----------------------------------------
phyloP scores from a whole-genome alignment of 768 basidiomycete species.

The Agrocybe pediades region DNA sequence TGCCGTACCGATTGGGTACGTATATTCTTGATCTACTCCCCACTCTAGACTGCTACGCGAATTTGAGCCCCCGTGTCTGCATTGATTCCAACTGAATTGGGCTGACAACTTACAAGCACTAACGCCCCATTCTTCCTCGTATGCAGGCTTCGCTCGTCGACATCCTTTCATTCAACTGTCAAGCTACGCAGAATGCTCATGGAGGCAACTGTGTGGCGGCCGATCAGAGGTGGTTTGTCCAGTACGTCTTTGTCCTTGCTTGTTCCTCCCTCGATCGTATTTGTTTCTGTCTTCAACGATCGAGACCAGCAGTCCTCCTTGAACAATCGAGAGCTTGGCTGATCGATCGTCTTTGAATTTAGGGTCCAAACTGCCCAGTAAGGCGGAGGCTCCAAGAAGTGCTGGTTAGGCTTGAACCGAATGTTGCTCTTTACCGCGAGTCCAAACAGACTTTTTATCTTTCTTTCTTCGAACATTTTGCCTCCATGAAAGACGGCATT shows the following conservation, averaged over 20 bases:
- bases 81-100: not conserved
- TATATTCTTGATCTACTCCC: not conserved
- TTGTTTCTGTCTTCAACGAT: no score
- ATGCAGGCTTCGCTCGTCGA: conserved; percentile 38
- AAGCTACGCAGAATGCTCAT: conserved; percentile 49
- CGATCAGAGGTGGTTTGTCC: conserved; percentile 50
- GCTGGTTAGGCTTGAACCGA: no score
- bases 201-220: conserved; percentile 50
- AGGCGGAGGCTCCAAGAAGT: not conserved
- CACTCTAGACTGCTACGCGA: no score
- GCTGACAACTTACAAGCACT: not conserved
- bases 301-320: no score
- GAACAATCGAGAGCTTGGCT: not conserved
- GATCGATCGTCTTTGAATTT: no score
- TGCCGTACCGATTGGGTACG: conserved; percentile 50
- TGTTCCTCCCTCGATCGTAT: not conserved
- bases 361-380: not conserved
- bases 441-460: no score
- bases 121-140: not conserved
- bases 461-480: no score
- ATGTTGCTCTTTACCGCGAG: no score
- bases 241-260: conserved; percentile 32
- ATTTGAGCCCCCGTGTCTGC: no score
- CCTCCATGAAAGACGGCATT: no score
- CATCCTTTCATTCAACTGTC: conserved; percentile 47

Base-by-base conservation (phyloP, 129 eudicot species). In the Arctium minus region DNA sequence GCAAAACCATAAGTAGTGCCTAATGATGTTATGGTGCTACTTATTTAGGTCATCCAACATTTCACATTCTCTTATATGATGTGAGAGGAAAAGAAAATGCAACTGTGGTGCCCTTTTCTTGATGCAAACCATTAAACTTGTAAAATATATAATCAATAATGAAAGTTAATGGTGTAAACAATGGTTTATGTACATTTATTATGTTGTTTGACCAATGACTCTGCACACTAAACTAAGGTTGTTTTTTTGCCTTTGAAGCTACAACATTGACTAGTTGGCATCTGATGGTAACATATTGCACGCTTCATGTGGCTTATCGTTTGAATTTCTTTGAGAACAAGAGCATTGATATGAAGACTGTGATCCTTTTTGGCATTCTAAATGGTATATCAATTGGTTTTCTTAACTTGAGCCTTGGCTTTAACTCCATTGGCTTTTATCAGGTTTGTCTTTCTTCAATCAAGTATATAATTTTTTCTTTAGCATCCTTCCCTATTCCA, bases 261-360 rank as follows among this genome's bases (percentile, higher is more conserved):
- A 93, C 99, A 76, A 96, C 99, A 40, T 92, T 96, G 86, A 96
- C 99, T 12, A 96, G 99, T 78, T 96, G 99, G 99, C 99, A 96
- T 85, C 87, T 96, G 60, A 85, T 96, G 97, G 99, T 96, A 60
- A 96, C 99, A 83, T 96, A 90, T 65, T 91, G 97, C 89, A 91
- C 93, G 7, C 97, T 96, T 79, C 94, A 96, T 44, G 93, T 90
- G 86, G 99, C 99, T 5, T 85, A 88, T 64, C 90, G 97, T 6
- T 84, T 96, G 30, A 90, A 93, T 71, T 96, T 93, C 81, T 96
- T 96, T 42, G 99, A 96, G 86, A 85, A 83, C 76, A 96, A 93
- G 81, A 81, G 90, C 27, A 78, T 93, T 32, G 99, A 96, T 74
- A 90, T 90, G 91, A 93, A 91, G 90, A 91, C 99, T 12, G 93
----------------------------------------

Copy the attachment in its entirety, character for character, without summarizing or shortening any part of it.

phyloP scores from a whole-genome alignment of 768 basidiomycete species.

The Agrocybe pediades region DNA sequence TGCCGTACCGATTGGGTACGTATATTCTTGATCTACTCCCCACTCTAGACTGCTACGCGAATTTGAGCCCCCGTGTCTGCATTGATTCCAACTGAATTGGGCTGACAACTTACAAGCACTAACGCCCCATTCTTCCTCGTATGCAGGCTTCGCTCGTCGACATCCTTTCATTCAACTGTCAAGCTACGCAGAATGCTCATGGAGGCAACTGTGTGGCGGCCGATCAGAGGTGGTTTGTCCAGTACGTCTTTGTCCTTGCTTGTTCCTCCCTCGATCGTATTTGTTTCTGTCTTCAACGATCGAGACCAGCAGTCCTCCTTGAACAATCGAGAGCTTGGCTGATCGATCGTCTTTGAATTTAGGGTCCAAACTGCCCAGTAAGGCGGAGGCTCCAAGAAGTGCTGGTTAGGCTTGAACCGAATGTTGCTCTTTACCGCGAGTCCAAACAGACTTTTTATCTTTCTTTCTTCGAACATTTTGCCTCCATGAAAGACGGCATT shows the following conservation, averaged over 20 bases:
- bases 81-100: not conserved
- TATATTCTTGATCTACTCCC: not conserved
- TTGTTTCTGTCTTCAACGAT: no score
- ATGCAGGCTTCGCTCGTCGA: conserved; percentile 38
- AAGCTACGCAGAATGCTCAT: conserved; percentile 49
- CGATCAGAGGTGGTTTGTCC: conserved; percentile 50
- GCTGGTTAGGCTTGAACCGA: no score
- bases 201-220: conserved; percentile 50
- AGGCGGAGGCTCCAAGAAGT: not conserved
- CACTCTAGACTGCTACGCGA: no score
- GCTGACAACTTACAAGCACT: not conserved
- bases 301-320: no score
- GAACAATCGAGAGCTTGGCT: not conserved
- GATCGATCGTCTTTGAATTT: no score
- TGCCGTACCGATTGGGTACG: conserved; percentile 50
- TGTTCCTCCCTCGATCGTAT: not conserved
- bases 361-380: not conserved
- bases 441-460: no score
- bases 121-140: not conserved
- bases 461-480: no score
- ATGTTGCTCTTTACCGCGAG: no score
- bases 241-260: conserved; percentile 32
- ATTTGAGCCCCCGTGTCTGC: no score
- CCTCCATGAAAGACGGCATT: no score
- CATCCTTTCATTCAACTGTC: conserved; percentile 47

Base-by-base conservation (phyloP, 129 eudicot species). In the Arctium minus region DNA sequence GCAAAACCATAAGTAGTGCCTAATGATGTTATGGTGCTACTTATTTAGGTCATCCAACATTTCACATTCTCTTATATGATGTGAGAGGAAAAGAAAATGCAACTGTGGTGCCCTTTTCTTGATGCAAACCATTAAACTTGTAAAATATATAATCAATAATGAAAGTTAATGGTGTAAACAATGGTTTATGTACATTTATTATGTTGTTTGACCAATGACTCTGCACACTAAACTAAGGTTGTTTTTTTGCCTTTGAAGCTACAACATTGACTAGTTGGCATCTGATGGTAACATATTGCACGCTTCATGTGGCTTATCGTTTGAATTTCTTTGAGAACAAGAGCATTGATATGAAGACTGTGATCCTTTTTGGCATTCTAAATGGTATATCAATTGGTTTTCTTAACTTGAGCCTTGGCTTTAACTCCATTGGCTTTTATCAGGTTTGTCTTTCTTCAATCAAGTATATAATTTTTTCTTTAGCATCCTTCCCTATTCCA, bases 261-360 rank as follows among this genome's bases (percentile, higher is more conserved):
- A 93, C 99, A 76, A 96, C 99, A 40, T 92, T 96, G 86, A 96
- C 99, T 12, A 96, G 99, T 78, T 96, G 99, G 99, C 99, A 96
- T 85, C 87, T 96, G 60, A 85, T 96, G 97, G 99, T 96, A 60
- A 96, C 99, A 83, T 96, A 90, T 65, T 91, G 97, C 89, A 91
- C 93, G 7, C 97, T 96, T 79, C 94, A 96, T 44, G 93, T 90
- G 86, G 99, C 99, T 5, T 85, A 88, T 64, C 90, G 97, T 6
- T 84, T 96, G 30, A 90, A 93, T 71, T 96, T 93, C 81, T 96
- T 96, T 42, G 99, A 96, G 86, A 85, A 83, C 76, A 96, A 93
- G 81, A 81, G 90, C 27, A 78, T 93, T 32, G 99, A 96, T 74
- A 90, T 90, G 91, A 93, A 91, G 90, A 91, C 99, T 12, G 93